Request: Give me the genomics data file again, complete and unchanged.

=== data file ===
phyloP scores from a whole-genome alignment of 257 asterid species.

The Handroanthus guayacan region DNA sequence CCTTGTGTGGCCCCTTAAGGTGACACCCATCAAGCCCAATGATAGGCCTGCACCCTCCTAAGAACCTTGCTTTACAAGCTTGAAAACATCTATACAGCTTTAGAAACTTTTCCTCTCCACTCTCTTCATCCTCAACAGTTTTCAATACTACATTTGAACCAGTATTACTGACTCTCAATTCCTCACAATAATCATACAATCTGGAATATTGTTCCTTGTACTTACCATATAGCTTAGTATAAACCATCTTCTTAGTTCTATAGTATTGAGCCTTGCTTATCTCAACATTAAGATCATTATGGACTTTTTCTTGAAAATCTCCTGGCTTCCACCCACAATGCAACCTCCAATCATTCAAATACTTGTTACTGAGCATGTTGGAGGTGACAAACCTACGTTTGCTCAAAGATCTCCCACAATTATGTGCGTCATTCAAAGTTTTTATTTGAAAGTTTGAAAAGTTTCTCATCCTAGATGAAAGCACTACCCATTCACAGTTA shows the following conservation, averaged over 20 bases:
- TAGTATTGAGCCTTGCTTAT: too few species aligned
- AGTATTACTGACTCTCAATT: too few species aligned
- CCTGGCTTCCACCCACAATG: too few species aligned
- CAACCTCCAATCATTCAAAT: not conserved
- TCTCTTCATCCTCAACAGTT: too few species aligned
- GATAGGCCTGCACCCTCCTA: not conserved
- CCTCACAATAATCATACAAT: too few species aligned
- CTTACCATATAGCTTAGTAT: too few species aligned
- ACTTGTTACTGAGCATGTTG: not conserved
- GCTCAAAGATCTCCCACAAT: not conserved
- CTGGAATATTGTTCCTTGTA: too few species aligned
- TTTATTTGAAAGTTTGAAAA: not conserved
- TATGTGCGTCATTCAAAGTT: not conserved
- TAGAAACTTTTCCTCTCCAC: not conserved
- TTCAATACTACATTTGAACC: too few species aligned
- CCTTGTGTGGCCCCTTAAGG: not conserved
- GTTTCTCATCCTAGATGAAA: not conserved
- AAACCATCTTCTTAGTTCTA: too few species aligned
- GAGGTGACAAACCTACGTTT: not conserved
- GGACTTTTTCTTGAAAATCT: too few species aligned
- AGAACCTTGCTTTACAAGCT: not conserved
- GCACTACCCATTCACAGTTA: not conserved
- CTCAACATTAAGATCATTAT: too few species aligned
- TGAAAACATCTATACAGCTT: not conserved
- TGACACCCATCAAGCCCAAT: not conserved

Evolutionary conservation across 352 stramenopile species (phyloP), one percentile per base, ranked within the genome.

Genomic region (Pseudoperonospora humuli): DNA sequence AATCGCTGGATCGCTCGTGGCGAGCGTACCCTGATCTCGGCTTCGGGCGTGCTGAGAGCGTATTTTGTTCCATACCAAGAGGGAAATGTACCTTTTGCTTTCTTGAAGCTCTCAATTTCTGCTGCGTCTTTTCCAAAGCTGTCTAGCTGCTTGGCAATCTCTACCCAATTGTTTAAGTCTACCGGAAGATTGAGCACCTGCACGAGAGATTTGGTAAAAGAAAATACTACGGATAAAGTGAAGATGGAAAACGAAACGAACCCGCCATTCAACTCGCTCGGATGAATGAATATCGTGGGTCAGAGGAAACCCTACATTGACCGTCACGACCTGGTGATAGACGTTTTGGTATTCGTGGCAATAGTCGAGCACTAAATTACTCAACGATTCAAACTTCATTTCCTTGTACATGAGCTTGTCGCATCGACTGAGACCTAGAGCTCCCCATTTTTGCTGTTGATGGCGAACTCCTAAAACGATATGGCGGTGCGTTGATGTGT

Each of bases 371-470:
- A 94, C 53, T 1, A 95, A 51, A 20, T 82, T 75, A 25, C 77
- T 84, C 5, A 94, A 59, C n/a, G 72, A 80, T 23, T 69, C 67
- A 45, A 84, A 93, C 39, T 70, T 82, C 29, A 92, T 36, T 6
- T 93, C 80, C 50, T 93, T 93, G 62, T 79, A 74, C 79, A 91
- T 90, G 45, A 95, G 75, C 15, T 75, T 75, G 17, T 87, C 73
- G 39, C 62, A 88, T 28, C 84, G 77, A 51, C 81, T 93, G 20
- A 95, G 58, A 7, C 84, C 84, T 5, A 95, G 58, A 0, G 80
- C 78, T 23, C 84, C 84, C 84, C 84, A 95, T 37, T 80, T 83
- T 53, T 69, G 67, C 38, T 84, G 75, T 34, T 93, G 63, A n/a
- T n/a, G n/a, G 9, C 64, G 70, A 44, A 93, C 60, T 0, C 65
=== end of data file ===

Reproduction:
phyloP scores from a whole-genome alignment of 257 asterid species.

The Handroanthus guayacan region DNA sequence CCTTGTGTGGCCCCTTAAGGTGACACCCATCAAGCCCAATGATAGGCCTGCACCCTCCTAAGAACCTTGCTTTACAAGCTTGAAAACATCTATACAGCTTTAGAAACTTTTCCTCTCCACTCTCTTCATCCTCAACAGTTTTCAATACTACATTTGAACCAGTATTACTGACTCTCAATTCCTCACAATAATCATACAATCTGGAATATTGTTCCTTGTACTTACCATATAGCTTAGTATAAACCATCTTCTTAGTTCTATAGTATTGAGCCTTGCTTATCTCAACATTAAGATCATTATGGACTTTTTCTTGAAAATCTCCTGGCTTCCACCCACAATGCAACCTCCAATCATTCAAATACTTGTTACTGAGCATGTTGGAGGTGACAAACCTACGTTTGCTCAAAGATCTCCCACAATTATGTGCGTCATTCAAAGTTTTTATTTGAAAGTTTGAAAAGTTTCTCATCCTAGATGAAAGCACTACCCATTCACAGTTA shows the following conservation, averaged over 20 bases:
- TAGTATTGAGCCTTGCTTAT: too few species aligned
- AGTATTACTGACTCTCAATT: too few species aligned
- CCTGGCTTCCACCCACAATG: too few species aligned
- CAACCTCCAATCATTCAAAT: not conserved
- TCTCTTCATCCTCAACAGTT: too few species aligned
- GATAGGCCTGCACCCTCCTA: not conserved
- CCTCACAATAATCATACAAT: too few species aligned
- CTTACCATATAGCTTAGTAT: too few species aligned
- ACTTGTTACTGAGCATGTTG: not conserved
- GCTCAAAGATCTCCCACAAT: not conserved
- CTGGAATATTGTTCCTTGTA: too few species aligned
- TTTATTTGAAAGTTTGAAAA: not conserved
- TATGTGCGTCATTCAAAGTT: not conserved
- TAGAAACTTTTCCTCTCCAC: not conserved
- TTCAATACTACATTTGAACC: too few species aligned
- CCTTGTGTGGCCCCTTAAGG: not conserved
- GTTTCTCATCCTAGATGAAA: not conserved
- AAACCATCTTCTTAGTTCTA: too few species aligned
- GAGGTGACAAACCTACGTTT: not conserved
- GGACTTTTTCTTGAAAATCT: too few species aligned
- AGAACCTTGCTTTACAAGCT: not conserved
- GCACTACCCATTCACAGTTA: not conserved
- CTCAACATTAAGATCATTAT: too few species aligned
- TGAAAACATCTATACAGCTT: not conserved
- TGACACCCATCAAGCCCAAT: not conserved

Evolutionary conservation across 352 stramenopile species (phyloP), one percentile per base, ranked within the genome.

Genomic region (Pseudoperonospora humuli): DNA sequence AATCGCTGGATCGCTCGTGGCGAGCGTACCCTGATCTCGGCTTCGGGCGTGCTGAGAGCGTATTTTGTTCCATACCAAGAGGGAAATGTACCTTTTGCTTTCTTGAAGCTCTCAATTTCTGCTGCGTCTTTTCCAAAGCTGTCTAGCTGCTTGGCAATCTCTACCCAATTGTTTAAGTCTACCGGAAGATTGAGCACCTGCACGAGAGATTTGGTAAAAGAAAATACTACGGATAAAGTGAAGATGGAAAACGAAACGAACCCGCCATTCAACTCGCTCGGATGAATGAATATCGTGGGTCAGAGGAAACCCTACATTGACCGTCACGACCTGGTGATAGACGTTTTGGTATTCGTGGCAATAGTCGAGCACTAAATTACTCAACGATTCAAACTTCATTTCCTTGTACATGAGCTTGTCGCATCGACTGAGACCTAGAGCTCCCCATTTTTGCTGTTGATGGCGAACTCCTAAAACGATATGGCGGTGCGTTGATGTGT

Each of bases 371-470:
- A 94, C 53, T 1, A 95, A 51, A 20, T 82, T 75, A 25, C 77
- T 84, C 5, A 94, A 59, C n/a, G 72, A 80, T 23, T 69, C 67
- A 45, A 84, A 93, C 39, T 70, T 82, C 29, A 92, T 36, T 6
- T 93, C 80, C 50, T 93, T 93, G 62, T 79, A 74, C 79, A 91
- T 90, G 45, A 95, G 75, C 15, T 75, T 75, G 17, T 87, C 73
- G 39, C 62, A 88, T 28, C 84, G 77, A 51, C 81, T 93, G 20
- A 95, G 58, A 7, C 84, C 84, T 5, A 95, G 58, A 0, G 80
- C 78, T 23, C 84, C 84, C 84, C 84, A 95, T 37, T 80, T 83
- T 53, T 69, G 67, C 38, T 84, G 75, T 34, T 93, G 63, A n/a
- T n/a, G n/a, G 9, C 64, G 70, A 44, A 93, C 60, T 0, C 65